What is, indeed, in a name?
Sometimes, it can be a lot. Emotional ties, memories, painful or pleasant, are easily linked to names, whether that name belonged to your aging mother, a lost lover, or a long dead oppressor.
This country has in its history many people who have actively contributed to the segregation laws that have divided the people, at least, politically. Many of them were “immortalised” by the then regime in the naming of towns, roads and various public structures such as airports. Of course, with the turning of the tide and the country changing political hands, many of these names were disregarded in favour of those of people who had featured prominently in the fight to free the land, and free the people.
Understandably, people want to move on, put away this violent and overbearing past, and remove any reminders of it. Mr HF Verwoerd was, for anyone who is aware of the Apartheid history, one of the founders of the structure that earned South Africa the reputation it did, a structure that worked effectively in suppressing the masses and cementing that racial divide we’ve come to know so well. Naturally, being the powerful and active figure that he was, it is unsurprising that a vast majority of streets and towns across the country were named in his honour.
Understandable it would also be, come South Africa’s political independence, that his would be one of the first names to be changed. Interestingly enough, this wasn’t the case. Certainly not on a country wide scale. One of the leading roads in Johannesburg, activity hub of South Africa, was called Hendrik Verwoerd Drive up until two months ago.
Two months ago? After thirteen years of democracy, the government only now got around to changing this road’s name? I suppose, one could argue that, being as costly as it is to change road and town names, perhaps this particular stretch of tar just wasn’t in the budget. And so, the lesser Apartheid minions who may have had more major roads named after them were dealt with first.
Of course, the recent name change of a major road throws that idea out of the water.
I cannot imagine our government is not aware of the cost of these changes, in terms of the updating of the various signs, maps (which in a growing city need to be updated regularly anyway), brochures, locale, mapping and navigation software, and businesses that have adopted the name of their location. Not to mention the general initial confusion of the people who use these roads. A Gauteng resident put forth a decent idea in a blog (How to make street renaming simple) that the changes should be made with a nationwide old-new mapping system, with all of one name changed to the same thing, the example provided being all HF Verwoerd could be renamed after say, Oliver Tambo. This would make sense and would be an easy way for the general public to organise their heads around any newly named street or town.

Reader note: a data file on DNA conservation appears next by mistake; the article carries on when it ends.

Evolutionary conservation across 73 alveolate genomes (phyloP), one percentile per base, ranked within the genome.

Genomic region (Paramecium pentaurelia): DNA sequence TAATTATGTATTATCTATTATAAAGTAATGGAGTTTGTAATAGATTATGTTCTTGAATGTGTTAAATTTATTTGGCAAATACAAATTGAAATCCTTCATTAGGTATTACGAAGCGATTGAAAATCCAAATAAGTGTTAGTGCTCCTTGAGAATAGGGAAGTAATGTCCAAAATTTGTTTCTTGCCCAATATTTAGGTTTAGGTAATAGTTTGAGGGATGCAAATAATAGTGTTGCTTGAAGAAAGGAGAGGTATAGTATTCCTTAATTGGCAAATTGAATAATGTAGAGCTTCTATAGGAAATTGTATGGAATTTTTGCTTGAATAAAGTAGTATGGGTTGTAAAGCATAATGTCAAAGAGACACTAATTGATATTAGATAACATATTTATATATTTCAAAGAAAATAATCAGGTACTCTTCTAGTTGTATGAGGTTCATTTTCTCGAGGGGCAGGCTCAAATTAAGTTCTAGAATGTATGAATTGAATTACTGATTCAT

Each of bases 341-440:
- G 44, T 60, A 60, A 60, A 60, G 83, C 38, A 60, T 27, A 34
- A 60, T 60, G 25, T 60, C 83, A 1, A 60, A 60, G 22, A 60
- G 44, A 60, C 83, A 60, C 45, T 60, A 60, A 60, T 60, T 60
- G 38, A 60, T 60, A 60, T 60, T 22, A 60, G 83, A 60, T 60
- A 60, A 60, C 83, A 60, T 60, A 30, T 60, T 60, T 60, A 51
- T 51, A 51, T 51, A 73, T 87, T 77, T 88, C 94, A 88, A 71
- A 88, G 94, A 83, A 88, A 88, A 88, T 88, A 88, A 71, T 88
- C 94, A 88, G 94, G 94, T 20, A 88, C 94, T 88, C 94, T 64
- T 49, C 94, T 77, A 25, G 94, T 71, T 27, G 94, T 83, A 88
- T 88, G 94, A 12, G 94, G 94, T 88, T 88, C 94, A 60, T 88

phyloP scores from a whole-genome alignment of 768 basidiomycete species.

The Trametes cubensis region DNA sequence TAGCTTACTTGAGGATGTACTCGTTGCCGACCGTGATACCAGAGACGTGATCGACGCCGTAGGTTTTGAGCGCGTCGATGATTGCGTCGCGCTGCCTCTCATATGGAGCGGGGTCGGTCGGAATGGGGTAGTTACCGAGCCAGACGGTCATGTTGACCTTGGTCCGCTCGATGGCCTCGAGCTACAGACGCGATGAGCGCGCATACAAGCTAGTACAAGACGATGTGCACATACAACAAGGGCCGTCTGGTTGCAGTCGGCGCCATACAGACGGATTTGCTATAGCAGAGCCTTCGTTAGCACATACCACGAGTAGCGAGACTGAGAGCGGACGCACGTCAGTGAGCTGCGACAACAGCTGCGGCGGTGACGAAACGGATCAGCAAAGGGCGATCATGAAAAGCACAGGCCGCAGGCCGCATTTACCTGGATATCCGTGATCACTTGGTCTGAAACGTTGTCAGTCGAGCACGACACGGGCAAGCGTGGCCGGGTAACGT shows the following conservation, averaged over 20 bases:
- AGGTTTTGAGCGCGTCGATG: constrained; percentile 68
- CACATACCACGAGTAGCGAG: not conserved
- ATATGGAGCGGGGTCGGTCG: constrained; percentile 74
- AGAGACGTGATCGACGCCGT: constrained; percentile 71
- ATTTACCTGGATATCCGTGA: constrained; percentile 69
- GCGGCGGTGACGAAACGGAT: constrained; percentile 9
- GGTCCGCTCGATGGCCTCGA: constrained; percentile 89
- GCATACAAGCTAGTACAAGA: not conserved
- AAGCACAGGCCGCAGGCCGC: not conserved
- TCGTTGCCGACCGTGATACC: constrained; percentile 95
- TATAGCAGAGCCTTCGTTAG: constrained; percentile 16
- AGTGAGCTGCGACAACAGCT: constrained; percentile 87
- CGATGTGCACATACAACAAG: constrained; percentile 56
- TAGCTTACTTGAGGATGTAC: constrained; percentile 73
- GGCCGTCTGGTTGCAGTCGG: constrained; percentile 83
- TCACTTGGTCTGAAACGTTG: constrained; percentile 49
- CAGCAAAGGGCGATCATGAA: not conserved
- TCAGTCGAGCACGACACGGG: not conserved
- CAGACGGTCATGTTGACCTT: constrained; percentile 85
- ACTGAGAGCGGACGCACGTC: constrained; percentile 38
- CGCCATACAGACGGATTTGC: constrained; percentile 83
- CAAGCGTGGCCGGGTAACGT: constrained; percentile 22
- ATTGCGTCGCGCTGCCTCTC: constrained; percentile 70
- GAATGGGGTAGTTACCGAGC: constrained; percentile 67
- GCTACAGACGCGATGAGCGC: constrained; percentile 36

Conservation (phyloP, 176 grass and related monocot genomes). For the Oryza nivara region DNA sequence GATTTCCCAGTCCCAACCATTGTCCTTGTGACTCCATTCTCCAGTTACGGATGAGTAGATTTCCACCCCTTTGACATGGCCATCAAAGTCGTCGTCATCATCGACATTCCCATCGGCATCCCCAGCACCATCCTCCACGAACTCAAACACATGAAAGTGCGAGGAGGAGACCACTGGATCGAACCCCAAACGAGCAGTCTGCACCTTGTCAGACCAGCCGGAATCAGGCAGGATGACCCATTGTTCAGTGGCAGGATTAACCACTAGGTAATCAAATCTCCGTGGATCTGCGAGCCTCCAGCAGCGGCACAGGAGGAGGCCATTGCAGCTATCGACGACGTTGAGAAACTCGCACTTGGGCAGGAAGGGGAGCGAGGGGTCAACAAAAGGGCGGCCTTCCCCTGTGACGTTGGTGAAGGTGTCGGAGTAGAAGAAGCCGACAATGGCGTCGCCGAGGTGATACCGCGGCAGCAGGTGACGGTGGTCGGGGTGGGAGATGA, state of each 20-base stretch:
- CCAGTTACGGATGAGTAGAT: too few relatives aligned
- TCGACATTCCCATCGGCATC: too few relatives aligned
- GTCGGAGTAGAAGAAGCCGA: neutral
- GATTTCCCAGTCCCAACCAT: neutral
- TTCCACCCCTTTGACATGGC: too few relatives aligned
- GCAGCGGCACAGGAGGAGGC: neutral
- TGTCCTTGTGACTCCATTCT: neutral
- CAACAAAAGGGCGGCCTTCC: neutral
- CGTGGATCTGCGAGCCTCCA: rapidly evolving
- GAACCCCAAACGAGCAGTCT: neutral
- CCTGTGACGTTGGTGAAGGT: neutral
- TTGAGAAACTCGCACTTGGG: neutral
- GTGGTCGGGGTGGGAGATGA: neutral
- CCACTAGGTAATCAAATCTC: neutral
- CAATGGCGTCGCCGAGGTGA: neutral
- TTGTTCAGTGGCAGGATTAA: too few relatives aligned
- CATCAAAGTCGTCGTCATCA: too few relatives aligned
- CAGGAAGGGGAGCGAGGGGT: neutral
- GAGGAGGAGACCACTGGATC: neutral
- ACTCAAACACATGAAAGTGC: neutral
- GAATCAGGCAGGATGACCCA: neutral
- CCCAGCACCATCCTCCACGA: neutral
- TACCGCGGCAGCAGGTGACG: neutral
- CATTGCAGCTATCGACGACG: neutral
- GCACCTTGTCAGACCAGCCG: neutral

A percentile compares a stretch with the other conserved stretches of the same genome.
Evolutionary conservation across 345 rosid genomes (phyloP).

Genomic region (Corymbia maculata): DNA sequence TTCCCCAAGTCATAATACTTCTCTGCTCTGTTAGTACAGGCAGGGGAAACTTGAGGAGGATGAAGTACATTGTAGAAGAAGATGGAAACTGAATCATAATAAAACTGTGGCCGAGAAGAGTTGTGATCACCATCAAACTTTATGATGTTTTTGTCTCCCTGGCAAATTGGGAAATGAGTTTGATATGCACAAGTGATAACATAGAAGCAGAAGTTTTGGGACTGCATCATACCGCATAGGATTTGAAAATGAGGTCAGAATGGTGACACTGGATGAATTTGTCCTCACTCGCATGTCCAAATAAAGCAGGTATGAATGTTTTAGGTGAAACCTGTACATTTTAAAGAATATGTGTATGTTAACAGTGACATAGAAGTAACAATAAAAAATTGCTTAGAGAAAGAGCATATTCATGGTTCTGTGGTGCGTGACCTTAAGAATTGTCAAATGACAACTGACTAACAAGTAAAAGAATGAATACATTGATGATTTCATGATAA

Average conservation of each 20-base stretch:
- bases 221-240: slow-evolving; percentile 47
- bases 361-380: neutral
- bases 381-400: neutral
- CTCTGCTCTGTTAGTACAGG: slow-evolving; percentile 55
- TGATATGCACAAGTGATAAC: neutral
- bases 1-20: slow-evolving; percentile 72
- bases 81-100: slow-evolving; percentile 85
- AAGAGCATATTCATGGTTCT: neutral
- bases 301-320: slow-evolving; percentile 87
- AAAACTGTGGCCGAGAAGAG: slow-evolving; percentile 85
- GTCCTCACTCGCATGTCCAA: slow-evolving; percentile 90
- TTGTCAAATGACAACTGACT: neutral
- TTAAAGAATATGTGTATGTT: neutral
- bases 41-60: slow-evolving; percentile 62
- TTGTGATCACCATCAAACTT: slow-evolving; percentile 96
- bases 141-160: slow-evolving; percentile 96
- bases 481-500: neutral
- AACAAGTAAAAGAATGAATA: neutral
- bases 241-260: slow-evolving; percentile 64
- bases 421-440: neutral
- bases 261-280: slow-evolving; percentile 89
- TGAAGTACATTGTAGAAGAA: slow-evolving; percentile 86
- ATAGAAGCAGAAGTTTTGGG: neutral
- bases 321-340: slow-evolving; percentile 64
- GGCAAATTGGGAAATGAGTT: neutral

But, again, it has been thirteen years. Surely a name is not something we should be harbouring on anymore. There are far more important activities that require funding. Or so thinks the public. In fact, I would say the vast majority of people in this country who do not have a political agenda (and these include leaders in the old South Africa) consider all these recent changes to be a waste of time and resources. When the democracy was younger, yes, fine. Now, it’s time to move on. Let it be.
And, at the very least, be intelligent about it.
Every South African may well have raised her or his eyebrow when it was announced that our country’s main international airport would undergo a name change from the apolitical and fairly straightforward Johannesburg International to OR Tambo International. (On an aside, I do find it amusing that, after the 1994 elections, the airport was initially changed from Jan Smuts to Jhb International, and, yet, the main road of Jan Smuts that runs halfway across the city remains to this day as is. Hmmm.)
Nobody has any issues against Mr Tambo but we still do not see the point in the change. There were cries of “well, the airport isn’t officially in Johannesburg jurisdiction and so can’t be named such”. So, in other words, more political egos to sooth.
Do these same people think beyond themselves to how this affects us on an international level? How many foreigners know OR Tambo? Do they even care? Yet, how many would have heard of Johannesburg, given that it is a main city and the port of call for many a business?
Would it not make sense to name an international airport so that it can be easily located by internationals? Maybe I’m over thinking this.
I just feel, as many do given the conversations I’ve had, that to a degree, the current government is merely repeating a lot of its predecessors’ actions. We can only hope that when the current main political party is overthrown, there will not be further money thrown away on street, town, park, river and whatever other name changes to reflect the new party’s figureheads.